Of course, we all ensure that we check references before making a final decision on hiring – don’t we?
Even when you find an applicant with the perfect CV, who interviews brilliantly, don’t be tempted to skip this vital follow-up step.
Because when job hunting, it’s natural for candidates to want to make themselves look as good as possible and to appear suitable for the widest possible range of jobs. Whilst there will always be the occasional person who is deliberately trying to mislead, most just want to maximise their chances.
So it’s always wise to seek an outside opinion from previous employers.
What can references reveal?
Effective references often reveal invaluable insight into a candidate’s work style, attitude, successes and failures in the past. They serve to confirm you have all the facts you need to make an informed decision – or fill in any bits that might have been accidentally ‘missed out’.
How should you structure reference requests?
Think about two different elements of the reference. One concerns facts – employment dates, job titles, responsibilities, and so on. This throws up any discrepancies such as someone saying they were an ‘IT Director’ when in fact they were an “IT Assistant’. If all the facts you have been given match up, then you know the candidate is who they say they are.
The second part is about fleshing out what you discovered at interview. Will your preferred candidate fit in with your company’s culture? How did they work as part of a team? How do they react under pressure? These sorts of questions give you a feel for the real person and their relationships with others.
Preparing for the conversation
Prepare in advance for the reference conversation and be clear in your own mind about what information you want to gain. Are you verifying facts, fillings gaps? Focus on whether your chosen candidate is a good fit for the job you want them for.
What type of questions should I ask?
Firstly, you should establish the relationship of the referee to the candidate – were they their supervisor, co-worker, team member, etc., and how long they have worked together. Then move on to facts around start and end dates, job title, supervisors, departments. What were their duties and objectives?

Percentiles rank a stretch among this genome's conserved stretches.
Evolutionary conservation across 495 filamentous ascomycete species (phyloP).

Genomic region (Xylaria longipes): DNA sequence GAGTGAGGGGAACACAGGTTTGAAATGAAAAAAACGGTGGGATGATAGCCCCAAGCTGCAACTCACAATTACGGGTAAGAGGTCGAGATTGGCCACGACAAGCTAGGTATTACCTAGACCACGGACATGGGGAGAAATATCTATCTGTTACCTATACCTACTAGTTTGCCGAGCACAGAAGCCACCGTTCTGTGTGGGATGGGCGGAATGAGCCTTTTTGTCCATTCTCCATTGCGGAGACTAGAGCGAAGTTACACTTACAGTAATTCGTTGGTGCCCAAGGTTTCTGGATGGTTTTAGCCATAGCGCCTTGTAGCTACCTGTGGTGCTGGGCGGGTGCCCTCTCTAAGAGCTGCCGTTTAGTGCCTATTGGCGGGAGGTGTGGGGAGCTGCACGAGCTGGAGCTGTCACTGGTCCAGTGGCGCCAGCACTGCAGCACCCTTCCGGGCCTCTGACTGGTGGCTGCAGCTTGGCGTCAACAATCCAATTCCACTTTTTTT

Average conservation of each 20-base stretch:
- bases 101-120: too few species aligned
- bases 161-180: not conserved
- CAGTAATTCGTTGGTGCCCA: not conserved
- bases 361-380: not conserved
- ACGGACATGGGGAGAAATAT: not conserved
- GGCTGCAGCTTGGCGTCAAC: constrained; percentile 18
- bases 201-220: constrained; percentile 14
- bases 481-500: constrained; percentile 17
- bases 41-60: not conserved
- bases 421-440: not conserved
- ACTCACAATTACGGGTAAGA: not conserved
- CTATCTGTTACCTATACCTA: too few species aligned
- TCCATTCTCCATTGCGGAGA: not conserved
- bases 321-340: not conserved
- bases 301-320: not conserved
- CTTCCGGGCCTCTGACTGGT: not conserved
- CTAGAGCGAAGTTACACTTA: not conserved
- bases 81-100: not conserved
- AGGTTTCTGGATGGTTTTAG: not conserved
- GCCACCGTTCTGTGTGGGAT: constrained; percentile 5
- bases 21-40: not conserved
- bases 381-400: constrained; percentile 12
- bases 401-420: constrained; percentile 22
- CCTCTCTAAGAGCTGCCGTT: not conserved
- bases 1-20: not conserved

Having done that, you can start to ask questions such as:
- What skills, knowledge, competencies, and strengths did the candidate contribute? And did they develop any new ones while working for you?
- How did they impact your company?
- How did the candidate get on with colleagues?
- How would you rate their communication skills?
- Did the candidate deliver on set objectives?
- Can you identify any areas for growth?
- Was the candidate ever subject to disciplinary action? What were the details?
- Is there anything else that would be useful for us to know about the candidate?
What if someone can’t give you a reference?
Occasionally you may get a situation where the candidate is unable to provide references. Whilst this should raise a note of caution, it’s not necessarily a deal breaker.
The first thing to do is to have a conversation with them about why, and you’ll hopefully get some insight. It may be that the person has taken a long career break and is no longer in touch with old colleagues. Or perhaps they have only had one previous role, and that company has now gone bust.
In these cases, you can try to identify alternative referees outside of the workplace, such as sports leaders for teams they may play with. But if no suitable references are available, and you really feel you want to make the hire, make it very clear that the offer is a probationary one.
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